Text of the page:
Influence of high marine Ca/SO4 ratio on alteration of submarine basalts at 2.41 Ga documented by triple O and Sr isotopes of epidote

D. O. Zakharov, C. C. Lundstrom, O. Laurent, M. H. Reed, I. N. Bindeman

Research output: Contribution to journalArticlepeer-review


Over the course of Earth's history, marine sulfate concentrations have been increasing in response to long-term atmospheric oxygenation. In contrast to modern oceans, where abundant sulfate precipitates in hot oceanic crust as anhydrite, Precambrian oceans contained much less (~0–10 mM) sulfate, so that submarine hydrothermal systems were comparatively poor in anhydrite. As a step towards exploring the role of chemical evolution of seawater solutes, we investigate the reaction between basalt and seawater that took place at the ca. 2.43–2.41 Ga Vetreny Belt (Karelia craton, NW Russia) using fluid inclusion and multi-isotope measurements complemented by reactive transport and static aqueous-mineral equilibrium calculations. Using fluid inclusion measurements by LA-ICP-MS, we constrain the Sr concentration in the least modified seawater-derived fluids and address the effect of phase separation. Then, we complement the previous δ18O – Δ′17O datasets with new 87Sr/86Sr measurements performed on 2.41 Ga epidote from the Vetreny Belt, and recent (0–6 Ma) oceanic epidote from Reykjanes, Iceland and the drilling site 504B in the eastern Pacific Ocean. The 2.41 Ga epidote with 87Sr/86Srinitial of 0.7029–0.7042 and Δ′17O of –0.06 to 0.00‰ is best explained by a relatively high fraction (~90%) of marine Sr that was delivered from contemporaneous seawater with 87Sr/86Sr ≈ 0.7045, and without significant removal by early anhydrite. Using Monte-Carlo simulation of a dual-porosity model, we constrain the range of possible exchange trajectories based on the variability of physical parameters (porosity, fluid flow velocity, fracture spacing, recrystallization rates). Further, we use a series of static equilibrium seawater-basalt reaction calculations with emphasis on the possible range of marine Ca/SO4 values at 2.41 Ga. Our calculations demonstrate that co-existing quartz and epidote in absence of feldspars represent equilibrium with less-evolved hydrothermal fluids. Consequently, equilibrium assemblage of quartz and epidote provide an insightful archive for marine Sr. Based on our modeling and assumptions about marine 87Sr/86Sr and Sr/Ca ratios, the 2.41 Ga epidotes document a seawater-basalt reaction where the initial fluid contained between 30 and 40 mM of Ca and 0–10 mM SO4, representing a high marine input and the possible effect of phase separation. Based on our data, we suggest that high Ca/SO4 ratio of seawater (≫1) and low concentration of anhydrite in submarine systems of the contemporaneous oceans promote a higher fraction of seawater Sr to be permanently stored in silicates of altered oceanic crust. In contrast, modern altered oceanic crust is depleted in radiogenic Sr due to partitioning into anhydrite, which partly returns into the ocean upon cooling.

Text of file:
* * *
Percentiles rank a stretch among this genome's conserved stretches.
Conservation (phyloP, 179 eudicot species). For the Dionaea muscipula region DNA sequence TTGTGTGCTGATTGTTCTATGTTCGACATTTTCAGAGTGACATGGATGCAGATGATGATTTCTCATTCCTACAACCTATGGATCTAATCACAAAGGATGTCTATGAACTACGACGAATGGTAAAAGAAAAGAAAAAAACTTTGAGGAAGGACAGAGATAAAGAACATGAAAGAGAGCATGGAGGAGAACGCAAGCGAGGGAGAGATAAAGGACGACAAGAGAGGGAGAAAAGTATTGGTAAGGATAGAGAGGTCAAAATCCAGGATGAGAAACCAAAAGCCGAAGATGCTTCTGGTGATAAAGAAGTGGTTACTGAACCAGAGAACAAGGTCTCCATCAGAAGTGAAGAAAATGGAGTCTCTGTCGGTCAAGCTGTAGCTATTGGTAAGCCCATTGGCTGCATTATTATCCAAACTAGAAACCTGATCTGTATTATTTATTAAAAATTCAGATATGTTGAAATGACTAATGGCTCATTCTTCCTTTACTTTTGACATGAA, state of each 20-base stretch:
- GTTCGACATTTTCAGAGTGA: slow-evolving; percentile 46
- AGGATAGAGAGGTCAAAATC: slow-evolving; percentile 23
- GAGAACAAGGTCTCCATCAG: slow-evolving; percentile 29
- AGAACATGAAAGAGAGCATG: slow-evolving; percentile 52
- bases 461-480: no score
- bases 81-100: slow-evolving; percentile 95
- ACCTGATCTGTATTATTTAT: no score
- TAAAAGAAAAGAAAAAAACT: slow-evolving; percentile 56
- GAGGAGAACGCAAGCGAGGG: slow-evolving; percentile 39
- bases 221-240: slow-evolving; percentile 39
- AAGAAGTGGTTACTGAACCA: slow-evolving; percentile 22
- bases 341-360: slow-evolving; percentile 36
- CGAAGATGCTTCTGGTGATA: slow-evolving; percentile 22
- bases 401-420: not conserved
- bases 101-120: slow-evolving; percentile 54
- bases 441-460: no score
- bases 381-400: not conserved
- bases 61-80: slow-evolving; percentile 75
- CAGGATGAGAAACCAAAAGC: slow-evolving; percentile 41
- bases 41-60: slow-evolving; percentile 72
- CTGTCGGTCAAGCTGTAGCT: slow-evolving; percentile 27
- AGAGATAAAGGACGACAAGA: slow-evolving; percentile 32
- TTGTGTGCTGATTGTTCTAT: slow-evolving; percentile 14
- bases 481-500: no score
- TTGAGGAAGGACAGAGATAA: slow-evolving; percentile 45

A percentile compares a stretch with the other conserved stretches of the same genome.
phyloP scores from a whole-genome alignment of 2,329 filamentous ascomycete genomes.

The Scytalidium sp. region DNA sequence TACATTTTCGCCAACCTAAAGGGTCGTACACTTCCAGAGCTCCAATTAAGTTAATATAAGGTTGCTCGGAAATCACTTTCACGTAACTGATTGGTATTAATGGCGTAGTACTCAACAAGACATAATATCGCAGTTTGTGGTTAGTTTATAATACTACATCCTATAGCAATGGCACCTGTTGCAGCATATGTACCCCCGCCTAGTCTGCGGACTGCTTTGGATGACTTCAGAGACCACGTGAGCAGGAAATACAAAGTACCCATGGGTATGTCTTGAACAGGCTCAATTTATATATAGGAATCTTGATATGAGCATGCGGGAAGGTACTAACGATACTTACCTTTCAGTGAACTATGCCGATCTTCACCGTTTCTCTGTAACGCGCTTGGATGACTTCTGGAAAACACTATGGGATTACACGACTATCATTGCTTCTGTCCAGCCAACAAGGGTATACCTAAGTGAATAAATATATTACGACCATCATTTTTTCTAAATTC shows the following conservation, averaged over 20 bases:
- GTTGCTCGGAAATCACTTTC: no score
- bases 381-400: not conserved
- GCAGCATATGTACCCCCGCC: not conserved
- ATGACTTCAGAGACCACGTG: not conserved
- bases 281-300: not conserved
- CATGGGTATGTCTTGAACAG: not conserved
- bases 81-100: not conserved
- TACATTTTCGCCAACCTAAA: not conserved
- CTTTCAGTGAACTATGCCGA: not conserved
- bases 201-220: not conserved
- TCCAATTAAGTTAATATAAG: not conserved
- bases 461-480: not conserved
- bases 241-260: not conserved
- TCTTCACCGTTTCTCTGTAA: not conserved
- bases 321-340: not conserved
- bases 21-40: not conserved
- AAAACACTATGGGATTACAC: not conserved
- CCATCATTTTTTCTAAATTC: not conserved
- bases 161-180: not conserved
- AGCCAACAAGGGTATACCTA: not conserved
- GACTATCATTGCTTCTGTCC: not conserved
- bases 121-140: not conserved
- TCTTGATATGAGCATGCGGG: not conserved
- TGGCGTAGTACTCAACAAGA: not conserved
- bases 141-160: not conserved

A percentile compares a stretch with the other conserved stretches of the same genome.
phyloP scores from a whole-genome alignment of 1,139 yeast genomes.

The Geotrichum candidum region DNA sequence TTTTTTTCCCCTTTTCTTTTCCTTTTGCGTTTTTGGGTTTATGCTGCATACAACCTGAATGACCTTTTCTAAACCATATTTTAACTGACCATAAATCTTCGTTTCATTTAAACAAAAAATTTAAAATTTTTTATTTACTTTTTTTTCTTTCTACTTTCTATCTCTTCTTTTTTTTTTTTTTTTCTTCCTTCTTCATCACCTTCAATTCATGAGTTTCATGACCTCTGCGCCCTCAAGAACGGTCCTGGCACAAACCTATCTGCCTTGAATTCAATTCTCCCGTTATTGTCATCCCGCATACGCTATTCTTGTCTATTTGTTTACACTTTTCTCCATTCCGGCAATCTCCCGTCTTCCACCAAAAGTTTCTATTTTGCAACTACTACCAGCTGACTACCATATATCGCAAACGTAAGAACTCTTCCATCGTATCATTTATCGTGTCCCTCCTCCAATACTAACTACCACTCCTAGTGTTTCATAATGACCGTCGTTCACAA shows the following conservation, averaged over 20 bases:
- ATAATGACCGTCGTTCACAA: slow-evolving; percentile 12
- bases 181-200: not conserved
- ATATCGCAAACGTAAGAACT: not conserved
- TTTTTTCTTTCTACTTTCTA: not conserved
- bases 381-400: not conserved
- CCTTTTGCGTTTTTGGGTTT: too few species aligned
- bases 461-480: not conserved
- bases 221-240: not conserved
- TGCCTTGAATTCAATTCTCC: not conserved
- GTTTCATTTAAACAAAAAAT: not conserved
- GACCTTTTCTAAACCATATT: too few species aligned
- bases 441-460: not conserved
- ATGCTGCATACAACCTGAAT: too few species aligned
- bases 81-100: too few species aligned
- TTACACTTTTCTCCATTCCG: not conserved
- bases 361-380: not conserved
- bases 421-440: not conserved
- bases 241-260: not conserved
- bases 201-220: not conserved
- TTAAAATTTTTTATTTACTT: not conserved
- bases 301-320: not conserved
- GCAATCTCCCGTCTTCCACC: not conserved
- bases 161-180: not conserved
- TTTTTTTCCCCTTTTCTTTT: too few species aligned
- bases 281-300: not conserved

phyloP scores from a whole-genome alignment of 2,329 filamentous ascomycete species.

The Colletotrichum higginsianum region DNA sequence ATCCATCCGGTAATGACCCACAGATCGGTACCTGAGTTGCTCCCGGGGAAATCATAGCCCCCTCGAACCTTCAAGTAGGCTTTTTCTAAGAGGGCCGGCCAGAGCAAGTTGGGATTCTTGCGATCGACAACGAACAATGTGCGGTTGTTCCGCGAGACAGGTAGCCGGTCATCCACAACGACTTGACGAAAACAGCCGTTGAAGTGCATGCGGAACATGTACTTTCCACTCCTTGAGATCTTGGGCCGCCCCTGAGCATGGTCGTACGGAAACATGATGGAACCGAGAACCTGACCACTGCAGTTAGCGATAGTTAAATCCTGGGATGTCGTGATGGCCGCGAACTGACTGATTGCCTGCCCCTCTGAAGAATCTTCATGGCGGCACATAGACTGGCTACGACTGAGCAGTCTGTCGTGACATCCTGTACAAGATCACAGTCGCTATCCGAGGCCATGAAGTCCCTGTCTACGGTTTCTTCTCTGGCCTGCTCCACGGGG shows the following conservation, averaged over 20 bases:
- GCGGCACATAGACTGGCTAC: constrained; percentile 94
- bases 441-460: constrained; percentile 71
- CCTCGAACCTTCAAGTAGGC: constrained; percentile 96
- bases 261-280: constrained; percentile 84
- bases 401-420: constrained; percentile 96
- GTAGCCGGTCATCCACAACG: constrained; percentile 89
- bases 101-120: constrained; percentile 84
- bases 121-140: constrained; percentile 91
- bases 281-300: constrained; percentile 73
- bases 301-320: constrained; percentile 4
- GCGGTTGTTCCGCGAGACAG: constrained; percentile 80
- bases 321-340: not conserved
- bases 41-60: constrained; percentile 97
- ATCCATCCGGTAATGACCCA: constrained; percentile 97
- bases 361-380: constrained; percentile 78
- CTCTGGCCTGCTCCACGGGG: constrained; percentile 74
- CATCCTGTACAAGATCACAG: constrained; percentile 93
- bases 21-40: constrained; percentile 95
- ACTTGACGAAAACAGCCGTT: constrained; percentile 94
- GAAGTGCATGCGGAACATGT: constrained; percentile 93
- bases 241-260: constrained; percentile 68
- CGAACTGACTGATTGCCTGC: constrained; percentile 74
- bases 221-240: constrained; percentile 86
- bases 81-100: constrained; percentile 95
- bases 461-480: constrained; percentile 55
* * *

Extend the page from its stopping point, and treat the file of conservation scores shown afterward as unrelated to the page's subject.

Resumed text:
Original languageEnglish (US)
Article number106164
JournalPrecambrian Research
StatePublished - Jun 15 2021


  • Altered oceanic crust
  • Epidote
  • Marine sulfate
  • Mineral-aqueous equilibrium modeling
  • Triple oxygen isotopes

ASJC Scopus subject areas

  • Geology
  • Geochemistry and Petrology


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